Mark McGwire, Juan Gonzalez, and Rafael Palmeiro remain on the ballot as documented cheaters, and I don’t vote for them even though their numbers also are Hall of Fame-worthy.

I’ve listened to the argument that Bagwell should be a Hall of Famer because there is no proof he used the same performance-enhancing drugs that inflated the heads, bodies, and resumés of some of his peers. I suspect, however, that there are a lot of players who cheated and never were caught. We’re going to see many of those names on the Hall of Fame ballot in the near future.

Exhibit C, Howard Bryant (and others) in January 2013:

As it turned out, I sent my 2013 Hall of Fame ballot in blank.

This wasn’t science. It wasn’t a clever attack in the three-front culture war among the players, the SABRs and the BBWAAs. It wasn’t a protest either. It was just one voter’s inability to reach a comfortable verdict on a colossal mess that for years no one wanted to take responsibility for and that isn’t going to get any less complicated as time goes on.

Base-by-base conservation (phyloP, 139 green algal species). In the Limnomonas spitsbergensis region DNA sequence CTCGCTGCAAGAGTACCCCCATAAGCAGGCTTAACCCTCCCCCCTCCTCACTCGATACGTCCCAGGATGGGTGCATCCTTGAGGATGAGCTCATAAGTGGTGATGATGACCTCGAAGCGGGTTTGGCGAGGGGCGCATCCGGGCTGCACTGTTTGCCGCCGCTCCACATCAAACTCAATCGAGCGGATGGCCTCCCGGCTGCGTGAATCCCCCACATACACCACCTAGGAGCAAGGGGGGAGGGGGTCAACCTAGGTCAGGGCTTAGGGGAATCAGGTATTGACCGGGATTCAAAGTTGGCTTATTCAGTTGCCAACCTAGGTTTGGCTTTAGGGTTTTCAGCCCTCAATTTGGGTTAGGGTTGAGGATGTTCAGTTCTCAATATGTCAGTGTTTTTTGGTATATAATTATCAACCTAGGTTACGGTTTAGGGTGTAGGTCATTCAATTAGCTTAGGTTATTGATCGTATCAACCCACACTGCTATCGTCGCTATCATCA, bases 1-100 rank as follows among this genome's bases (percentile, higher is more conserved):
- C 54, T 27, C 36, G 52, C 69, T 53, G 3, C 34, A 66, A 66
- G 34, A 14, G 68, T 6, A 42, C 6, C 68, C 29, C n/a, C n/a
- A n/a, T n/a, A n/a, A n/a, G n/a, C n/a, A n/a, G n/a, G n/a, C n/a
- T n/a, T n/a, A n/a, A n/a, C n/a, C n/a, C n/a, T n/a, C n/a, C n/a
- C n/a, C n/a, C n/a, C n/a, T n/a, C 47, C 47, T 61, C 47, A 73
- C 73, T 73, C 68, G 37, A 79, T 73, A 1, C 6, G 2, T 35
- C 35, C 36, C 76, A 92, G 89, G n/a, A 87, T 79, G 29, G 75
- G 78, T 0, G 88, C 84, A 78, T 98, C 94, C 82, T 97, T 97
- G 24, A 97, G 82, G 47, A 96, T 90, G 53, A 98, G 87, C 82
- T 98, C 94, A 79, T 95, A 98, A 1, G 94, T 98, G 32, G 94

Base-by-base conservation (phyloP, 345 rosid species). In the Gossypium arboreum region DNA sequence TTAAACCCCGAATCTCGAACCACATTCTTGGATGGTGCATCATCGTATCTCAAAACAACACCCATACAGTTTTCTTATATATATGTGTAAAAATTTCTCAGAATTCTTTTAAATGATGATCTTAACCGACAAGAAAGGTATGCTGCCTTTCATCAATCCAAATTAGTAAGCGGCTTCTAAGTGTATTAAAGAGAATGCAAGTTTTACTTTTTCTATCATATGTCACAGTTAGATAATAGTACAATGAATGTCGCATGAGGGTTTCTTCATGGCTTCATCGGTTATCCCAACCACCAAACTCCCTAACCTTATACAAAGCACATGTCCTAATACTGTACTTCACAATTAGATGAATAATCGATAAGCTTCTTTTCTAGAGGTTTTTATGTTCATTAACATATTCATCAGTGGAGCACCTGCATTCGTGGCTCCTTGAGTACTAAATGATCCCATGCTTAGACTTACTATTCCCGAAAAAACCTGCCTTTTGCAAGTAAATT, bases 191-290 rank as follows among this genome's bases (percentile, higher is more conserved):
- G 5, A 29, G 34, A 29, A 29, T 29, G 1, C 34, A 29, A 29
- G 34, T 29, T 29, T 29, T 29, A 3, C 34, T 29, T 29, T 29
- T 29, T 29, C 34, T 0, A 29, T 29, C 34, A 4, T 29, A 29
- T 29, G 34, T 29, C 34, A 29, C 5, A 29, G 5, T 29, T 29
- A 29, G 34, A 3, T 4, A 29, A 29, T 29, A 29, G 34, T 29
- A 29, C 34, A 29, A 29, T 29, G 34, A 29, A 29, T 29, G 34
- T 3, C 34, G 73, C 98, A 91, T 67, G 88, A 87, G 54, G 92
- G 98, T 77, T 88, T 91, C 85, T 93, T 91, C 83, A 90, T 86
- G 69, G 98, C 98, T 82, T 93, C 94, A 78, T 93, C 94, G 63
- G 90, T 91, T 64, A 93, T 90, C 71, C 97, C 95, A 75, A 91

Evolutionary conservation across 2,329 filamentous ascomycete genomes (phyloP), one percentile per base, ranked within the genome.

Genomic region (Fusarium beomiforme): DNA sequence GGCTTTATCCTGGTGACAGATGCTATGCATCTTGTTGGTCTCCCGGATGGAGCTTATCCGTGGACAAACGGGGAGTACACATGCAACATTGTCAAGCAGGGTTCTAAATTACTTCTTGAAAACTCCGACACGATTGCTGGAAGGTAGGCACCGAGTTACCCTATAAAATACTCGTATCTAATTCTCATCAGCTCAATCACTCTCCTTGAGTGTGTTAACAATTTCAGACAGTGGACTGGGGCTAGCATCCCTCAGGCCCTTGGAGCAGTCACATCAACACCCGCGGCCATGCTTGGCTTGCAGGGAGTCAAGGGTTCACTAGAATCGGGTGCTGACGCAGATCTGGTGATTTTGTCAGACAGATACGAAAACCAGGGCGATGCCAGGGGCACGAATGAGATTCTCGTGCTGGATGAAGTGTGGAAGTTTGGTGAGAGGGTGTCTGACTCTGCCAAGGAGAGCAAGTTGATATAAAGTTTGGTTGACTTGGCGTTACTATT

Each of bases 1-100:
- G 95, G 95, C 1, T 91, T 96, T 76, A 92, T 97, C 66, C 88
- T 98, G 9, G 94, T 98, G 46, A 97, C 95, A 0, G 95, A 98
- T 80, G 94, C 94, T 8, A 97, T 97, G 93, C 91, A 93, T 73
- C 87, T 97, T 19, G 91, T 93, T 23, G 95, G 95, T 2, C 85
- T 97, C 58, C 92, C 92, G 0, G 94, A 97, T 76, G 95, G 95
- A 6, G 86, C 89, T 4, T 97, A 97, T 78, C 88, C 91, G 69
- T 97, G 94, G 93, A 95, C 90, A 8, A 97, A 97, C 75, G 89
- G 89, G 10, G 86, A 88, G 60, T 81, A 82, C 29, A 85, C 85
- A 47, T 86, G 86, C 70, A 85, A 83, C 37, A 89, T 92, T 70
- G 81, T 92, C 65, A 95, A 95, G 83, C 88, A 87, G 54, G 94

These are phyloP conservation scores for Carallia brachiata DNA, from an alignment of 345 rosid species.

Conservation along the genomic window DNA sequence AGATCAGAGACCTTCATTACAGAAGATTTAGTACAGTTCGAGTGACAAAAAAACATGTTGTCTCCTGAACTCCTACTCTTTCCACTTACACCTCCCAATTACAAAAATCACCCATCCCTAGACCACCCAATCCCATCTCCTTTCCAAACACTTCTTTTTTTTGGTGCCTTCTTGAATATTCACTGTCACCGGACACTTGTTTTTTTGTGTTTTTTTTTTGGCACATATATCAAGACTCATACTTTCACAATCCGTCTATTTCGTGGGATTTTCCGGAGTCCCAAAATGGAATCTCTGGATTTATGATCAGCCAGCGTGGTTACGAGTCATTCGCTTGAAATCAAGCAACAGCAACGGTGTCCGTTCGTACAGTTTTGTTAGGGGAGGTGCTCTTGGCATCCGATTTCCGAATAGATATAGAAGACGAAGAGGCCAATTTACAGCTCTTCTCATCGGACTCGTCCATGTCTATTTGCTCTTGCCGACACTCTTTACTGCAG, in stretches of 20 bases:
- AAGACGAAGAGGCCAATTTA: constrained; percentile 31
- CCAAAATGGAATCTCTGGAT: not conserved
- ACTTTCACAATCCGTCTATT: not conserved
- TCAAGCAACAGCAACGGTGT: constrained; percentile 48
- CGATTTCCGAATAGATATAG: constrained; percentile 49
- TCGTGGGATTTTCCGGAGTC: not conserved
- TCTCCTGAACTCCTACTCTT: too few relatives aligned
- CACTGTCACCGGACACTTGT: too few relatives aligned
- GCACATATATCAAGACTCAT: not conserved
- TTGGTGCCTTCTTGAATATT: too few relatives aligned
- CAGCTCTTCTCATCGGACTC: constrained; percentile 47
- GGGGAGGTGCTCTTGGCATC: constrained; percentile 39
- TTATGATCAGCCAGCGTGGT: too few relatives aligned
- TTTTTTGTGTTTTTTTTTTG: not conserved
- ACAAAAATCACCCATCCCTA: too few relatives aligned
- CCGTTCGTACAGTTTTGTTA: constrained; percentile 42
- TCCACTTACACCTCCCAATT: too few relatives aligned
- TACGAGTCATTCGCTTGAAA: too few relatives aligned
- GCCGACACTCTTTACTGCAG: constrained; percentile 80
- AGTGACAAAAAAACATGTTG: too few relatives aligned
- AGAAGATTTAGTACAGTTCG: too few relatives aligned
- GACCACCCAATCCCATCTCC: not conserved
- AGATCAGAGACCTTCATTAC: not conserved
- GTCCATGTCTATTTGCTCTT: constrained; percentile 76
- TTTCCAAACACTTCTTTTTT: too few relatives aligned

The voters were handed a basket of rotten vegetables called the steroid era by the players, the Hall of Fame and Major League Baseball and told to make a chef’s salad.

Chass and Brookover weren’t the only ones to exclude Bagwell with baseless suspicion of PED use, and Bryant hasn’t been the only one to submit a blank ballot. They are merely examples.

If you emptied the BBWAA ranks and replaced them entirely with Saber-minded voters, Bagwell would probably get in with 95-plus percent of the vote. If you emptied the BBWAA ranks and replaced them entirely with baseball moralists, Bagwell would likely struggle to reach 40 percent.

The Royals are talking to the Jays about Francisco Liriano